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Posts Tagged ‘medical malpractice’

Cut Medical Mistakes in Half by 2017 to Save Lives and Money

May 23rd, 2012

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This piece was originally posted on the Atlantic.

Medical mistakes are dangerous, costly, and often hidden until it’s too late. Patients do their best not to think about them, because of their need to trust in their doctors. Who wants to study a surgeon’s error rates right before going under the knife? For their part, doctors don’t like to admit they erred, especially when they might get sued. But a culture that avoids confronting mistakes will only perpetuate them.

Medical leaders and patient groups have made some progress reducing one type of error: infections contracted in hospitals. Organizations like the Institute for Healthcare Improvement and medical schools like Johns Hopkins University have engaged and educated doctors and nurses about preventing these infections. Consumers Union and other patient groups have won enactment of legislation in 30 states to require hospitals to report how often their patients contract a preventable infection. Congress has provided funds for additional infection reporting in the Affordable Care Act (ACA). As a result of all of this effort, infection rates are declining. The Centers for Disease Control and Prevention has found declines of as much as 58 percent for various hospital infections over the last several years. Read the rest of this entry »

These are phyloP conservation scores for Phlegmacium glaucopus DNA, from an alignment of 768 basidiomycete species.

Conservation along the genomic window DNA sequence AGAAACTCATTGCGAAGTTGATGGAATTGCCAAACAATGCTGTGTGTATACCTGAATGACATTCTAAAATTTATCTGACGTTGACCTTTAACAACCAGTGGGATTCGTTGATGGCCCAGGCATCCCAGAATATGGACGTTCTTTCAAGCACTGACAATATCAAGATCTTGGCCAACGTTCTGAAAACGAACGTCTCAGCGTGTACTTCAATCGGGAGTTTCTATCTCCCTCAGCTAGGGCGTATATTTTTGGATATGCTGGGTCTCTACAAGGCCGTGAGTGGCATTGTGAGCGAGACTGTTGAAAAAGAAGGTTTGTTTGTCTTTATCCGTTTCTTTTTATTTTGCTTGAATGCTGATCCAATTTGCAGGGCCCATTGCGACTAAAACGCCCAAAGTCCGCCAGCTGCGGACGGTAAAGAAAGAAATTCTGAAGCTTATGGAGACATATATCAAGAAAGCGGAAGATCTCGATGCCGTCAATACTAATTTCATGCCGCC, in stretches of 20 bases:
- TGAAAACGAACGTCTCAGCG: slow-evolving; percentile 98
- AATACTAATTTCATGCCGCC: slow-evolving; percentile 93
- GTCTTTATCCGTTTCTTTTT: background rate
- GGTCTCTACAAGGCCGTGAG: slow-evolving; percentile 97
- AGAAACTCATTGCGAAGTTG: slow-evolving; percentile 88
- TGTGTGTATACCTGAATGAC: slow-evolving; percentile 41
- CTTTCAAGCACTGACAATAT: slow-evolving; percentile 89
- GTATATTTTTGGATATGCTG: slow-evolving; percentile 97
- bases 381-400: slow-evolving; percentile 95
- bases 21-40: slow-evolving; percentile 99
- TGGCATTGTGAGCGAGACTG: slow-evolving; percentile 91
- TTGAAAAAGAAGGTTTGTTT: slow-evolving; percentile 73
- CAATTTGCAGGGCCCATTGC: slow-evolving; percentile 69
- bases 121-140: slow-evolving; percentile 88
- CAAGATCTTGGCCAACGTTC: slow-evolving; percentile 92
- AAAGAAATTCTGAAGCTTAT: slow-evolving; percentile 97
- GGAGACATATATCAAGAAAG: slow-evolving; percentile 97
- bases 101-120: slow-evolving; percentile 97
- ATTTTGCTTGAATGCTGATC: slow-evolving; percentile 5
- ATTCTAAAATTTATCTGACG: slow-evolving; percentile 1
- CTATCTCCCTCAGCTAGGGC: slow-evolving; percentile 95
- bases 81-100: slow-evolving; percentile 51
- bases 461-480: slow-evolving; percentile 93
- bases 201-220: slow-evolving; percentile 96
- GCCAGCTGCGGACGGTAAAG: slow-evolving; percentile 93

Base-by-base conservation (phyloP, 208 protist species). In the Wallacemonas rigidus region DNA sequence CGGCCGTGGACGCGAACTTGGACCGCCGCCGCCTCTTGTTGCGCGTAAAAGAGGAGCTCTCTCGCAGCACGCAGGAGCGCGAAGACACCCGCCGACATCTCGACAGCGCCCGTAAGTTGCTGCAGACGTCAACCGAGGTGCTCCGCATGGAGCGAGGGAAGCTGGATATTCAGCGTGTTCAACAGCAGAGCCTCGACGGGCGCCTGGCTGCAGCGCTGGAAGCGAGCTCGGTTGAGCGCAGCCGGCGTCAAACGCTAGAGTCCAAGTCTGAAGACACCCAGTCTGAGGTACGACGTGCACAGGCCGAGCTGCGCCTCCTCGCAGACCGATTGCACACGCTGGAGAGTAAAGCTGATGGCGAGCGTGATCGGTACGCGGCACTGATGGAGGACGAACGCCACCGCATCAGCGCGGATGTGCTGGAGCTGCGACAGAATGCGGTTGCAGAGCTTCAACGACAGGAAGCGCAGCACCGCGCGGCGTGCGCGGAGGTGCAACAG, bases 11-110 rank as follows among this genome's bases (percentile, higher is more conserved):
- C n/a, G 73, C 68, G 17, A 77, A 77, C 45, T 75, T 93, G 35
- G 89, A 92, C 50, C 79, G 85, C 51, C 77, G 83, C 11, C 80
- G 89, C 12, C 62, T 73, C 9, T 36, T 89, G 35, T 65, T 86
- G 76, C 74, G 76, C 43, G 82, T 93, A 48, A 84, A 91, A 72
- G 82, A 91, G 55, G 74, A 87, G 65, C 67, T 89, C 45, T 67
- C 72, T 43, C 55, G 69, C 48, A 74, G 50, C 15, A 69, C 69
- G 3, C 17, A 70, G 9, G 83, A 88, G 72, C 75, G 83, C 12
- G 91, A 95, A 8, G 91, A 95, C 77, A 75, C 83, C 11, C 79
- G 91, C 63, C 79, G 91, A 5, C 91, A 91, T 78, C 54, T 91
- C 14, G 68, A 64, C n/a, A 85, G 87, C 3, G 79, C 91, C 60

Could Tort Reform Help Rescue Health Care Legislation?

March 2nd, 2010

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This piece was originally published in Roll Call.

As Democrats prepare to go another round on health care, they should rethink one of their traditional positions — opposition to medical malpractice reform — and offer a bold proposal. Such an offer would be smart policy and politics, helping to bend the cost curve and calling the Republicans’ bluff on their willingness to back a significant, bipartisan idea.

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